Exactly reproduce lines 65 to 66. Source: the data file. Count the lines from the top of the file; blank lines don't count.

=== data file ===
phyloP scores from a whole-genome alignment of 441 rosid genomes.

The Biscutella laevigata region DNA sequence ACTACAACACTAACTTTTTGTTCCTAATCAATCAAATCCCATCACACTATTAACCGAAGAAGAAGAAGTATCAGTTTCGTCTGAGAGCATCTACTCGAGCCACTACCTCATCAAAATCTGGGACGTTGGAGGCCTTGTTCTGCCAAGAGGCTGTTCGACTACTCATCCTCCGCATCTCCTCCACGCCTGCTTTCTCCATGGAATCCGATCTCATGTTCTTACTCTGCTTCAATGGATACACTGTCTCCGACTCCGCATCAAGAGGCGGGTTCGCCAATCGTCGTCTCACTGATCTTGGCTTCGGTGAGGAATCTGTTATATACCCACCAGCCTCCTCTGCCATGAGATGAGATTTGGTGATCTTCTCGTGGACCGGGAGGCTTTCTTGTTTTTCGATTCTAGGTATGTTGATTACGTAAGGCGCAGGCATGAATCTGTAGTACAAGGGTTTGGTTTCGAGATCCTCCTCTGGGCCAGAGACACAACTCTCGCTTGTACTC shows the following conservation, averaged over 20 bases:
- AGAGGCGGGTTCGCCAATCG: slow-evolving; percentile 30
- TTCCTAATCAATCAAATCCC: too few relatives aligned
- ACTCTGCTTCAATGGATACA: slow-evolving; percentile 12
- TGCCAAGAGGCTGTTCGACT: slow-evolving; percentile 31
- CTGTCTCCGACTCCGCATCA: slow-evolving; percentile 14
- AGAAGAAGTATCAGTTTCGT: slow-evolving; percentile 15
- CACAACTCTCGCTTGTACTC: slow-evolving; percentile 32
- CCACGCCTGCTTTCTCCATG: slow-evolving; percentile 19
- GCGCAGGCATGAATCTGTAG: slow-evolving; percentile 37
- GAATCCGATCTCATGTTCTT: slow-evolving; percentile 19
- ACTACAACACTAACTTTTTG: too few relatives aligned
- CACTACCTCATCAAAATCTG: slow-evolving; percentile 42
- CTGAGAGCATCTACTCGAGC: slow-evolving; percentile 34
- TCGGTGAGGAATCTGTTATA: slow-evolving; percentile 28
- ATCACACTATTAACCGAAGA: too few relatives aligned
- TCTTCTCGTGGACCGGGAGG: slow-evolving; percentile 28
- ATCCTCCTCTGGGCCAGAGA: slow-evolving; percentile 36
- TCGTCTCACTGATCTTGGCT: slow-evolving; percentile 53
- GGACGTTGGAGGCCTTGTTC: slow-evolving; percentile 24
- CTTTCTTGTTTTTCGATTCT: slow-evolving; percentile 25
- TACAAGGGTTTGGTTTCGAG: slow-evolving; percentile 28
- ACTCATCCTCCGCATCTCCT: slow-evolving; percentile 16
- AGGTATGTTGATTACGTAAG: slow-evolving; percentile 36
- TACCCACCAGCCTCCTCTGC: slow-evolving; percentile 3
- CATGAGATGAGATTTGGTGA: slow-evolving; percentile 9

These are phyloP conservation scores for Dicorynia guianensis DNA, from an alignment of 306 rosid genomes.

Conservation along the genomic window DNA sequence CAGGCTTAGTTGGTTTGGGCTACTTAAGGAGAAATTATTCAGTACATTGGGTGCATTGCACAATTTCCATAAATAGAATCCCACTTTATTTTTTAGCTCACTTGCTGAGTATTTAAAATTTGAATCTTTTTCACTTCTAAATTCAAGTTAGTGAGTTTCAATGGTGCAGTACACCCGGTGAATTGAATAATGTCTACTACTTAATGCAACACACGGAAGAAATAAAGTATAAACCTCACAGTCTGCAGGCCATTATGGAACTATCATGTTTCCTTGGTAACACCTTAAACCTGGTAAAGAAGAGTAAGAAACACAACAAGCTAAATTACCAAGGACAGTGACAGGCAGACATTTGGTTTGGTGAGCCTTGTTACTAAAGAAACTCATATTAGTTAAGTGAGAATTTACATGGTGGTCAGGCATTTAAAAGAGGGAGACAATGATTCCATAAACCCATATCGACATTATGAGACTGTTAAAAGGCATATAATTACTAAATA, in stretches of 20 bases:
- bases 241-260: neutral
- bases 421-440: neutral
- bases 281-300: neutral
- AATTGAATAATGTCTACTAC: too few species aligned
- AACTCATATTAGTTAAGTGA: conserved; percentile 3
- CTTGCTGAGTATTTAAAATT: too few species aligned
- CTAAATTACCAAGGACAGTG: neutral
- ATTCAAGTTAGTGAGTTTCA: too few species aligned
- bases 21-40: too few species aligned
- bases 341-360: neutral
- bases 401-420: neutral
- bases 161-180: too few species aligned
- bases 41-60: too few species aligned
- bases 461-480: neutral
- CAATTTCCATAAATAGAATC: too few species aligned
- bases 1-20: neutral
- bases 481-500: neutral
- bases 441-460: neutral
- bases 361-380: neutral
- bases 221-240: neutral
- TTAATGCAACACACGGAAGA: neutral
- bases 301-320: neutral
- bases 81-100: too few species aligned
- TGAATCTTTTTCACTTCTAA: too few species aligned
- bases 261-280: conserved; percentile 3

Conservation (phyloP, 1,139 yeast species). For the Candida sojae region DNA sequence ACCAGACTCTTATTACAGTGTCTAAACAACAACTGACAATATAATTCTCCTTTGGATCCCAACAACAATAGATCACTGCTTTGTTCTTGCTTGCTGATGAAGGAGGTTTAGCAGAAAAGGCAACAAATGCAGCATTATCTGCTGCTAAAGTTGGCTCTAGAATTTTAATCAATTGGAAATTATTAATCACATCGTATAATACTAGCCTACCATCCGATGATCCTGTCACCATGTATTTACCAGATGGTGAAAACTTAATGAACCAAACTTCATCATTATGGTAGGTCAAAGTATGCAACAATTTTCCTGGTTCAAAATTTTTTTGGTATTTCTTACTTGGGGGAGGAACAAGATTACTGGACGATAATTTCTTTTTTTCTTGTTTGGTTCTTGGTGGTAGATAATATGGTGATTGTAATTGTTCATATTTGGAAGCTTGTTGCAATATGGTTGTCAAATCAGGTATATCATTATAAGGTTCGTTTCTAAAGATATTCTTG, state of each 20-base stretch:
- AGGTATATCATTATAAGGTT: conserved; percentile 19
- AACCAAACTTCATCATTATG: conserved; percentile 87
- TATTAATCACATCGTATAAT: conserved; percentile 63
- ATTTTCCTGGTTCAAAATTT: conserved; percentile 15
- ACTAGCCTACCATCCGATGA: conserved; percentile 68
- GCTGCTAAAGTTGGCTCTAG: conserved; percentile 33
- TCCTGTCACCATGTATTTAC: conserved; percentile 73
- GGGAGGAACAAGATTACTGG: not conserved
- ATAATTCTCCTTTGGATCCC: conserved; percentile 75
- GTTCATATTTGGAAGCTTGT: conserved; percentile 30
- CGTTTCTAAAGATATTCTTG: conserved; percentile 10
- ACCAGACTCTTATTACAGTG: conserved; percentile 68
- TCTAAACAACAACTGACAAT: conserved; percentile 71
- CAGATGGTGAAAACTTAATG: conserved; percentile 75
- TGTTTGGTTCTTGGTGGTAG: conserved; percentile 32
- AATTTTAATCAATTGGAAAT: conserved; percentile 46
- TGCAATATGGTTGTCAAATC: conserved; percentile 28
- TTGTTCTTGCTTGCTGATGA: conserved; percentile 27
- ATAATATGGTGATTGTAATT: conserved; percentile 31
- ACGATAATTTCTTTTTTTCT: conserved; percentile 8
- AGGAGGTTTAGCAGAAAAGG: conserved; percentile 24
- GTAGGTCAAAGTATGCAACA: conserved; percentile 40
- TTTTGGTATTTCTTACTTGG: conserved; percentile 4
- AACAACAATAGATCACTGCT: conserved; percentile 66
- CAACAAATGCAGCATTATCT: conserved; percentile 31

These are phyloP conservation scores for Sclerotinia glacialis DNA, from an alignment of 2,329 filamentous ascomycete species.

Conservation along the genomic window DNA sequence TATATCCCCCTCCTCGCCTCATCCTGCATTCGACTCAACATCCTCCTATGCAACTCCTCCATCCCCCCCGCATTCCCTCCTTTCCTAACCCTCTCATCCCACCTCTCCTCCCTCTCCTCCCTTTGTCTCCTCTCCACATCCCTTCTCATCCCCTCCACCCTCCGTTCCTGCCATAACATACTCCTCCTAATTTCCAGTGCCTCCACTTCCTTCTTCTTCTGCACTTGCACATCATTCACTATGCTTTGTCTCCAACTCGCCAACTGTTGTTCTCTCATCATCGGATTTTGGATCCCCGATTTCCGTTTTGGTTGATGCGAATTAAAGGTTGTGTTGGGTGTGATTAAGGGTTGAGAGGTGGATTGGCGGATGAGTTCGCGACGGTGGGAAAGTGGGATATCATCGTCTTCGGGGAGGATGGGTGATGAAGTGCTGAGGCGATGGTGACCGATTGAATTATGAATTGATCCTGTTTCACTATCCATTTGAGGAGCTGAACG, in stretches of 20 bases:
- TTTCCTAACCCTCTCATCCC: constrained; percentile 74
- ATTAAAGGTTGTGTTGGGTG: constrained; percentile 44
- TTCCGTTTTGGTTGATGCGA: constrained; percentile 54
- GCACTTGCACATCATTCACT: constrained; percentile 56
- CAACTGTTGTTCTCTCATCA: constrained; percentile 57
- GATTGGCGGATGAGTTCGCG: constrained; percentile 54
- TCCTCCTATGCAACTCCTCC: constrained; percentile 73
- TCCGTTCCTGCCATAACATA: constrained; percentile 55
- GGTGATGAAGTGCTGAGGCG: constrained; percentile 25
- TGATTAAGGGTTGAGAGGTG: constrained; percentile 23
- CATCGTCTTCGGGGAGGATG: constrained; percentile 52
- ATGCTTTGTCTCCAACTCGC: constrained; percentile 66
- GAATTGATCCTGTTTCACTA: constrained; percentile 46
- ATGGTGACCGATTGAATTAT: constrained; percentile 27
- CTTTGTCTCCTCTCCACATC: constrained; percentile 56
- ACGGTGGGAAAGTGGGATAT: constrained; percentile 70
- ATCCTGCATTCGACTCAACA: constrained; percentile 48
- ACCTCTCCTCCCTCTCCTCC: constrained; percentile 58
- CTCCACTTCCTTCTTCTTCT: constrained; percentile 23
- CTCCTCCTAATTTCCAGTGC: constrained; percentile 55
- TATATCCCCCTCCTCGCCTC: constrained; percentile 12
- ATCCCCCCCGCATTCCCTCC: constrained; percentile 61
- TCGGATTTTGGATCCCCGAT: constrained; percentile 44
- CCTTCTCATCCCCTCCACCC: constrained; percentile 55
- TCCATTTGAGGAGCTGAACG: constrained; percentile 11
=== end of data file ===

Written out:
- GTTCATATTTGGAAGCTTGT: conserved; percentile 30
- CGTTTCTAAAGATATTCTTG: conserved; percentile 10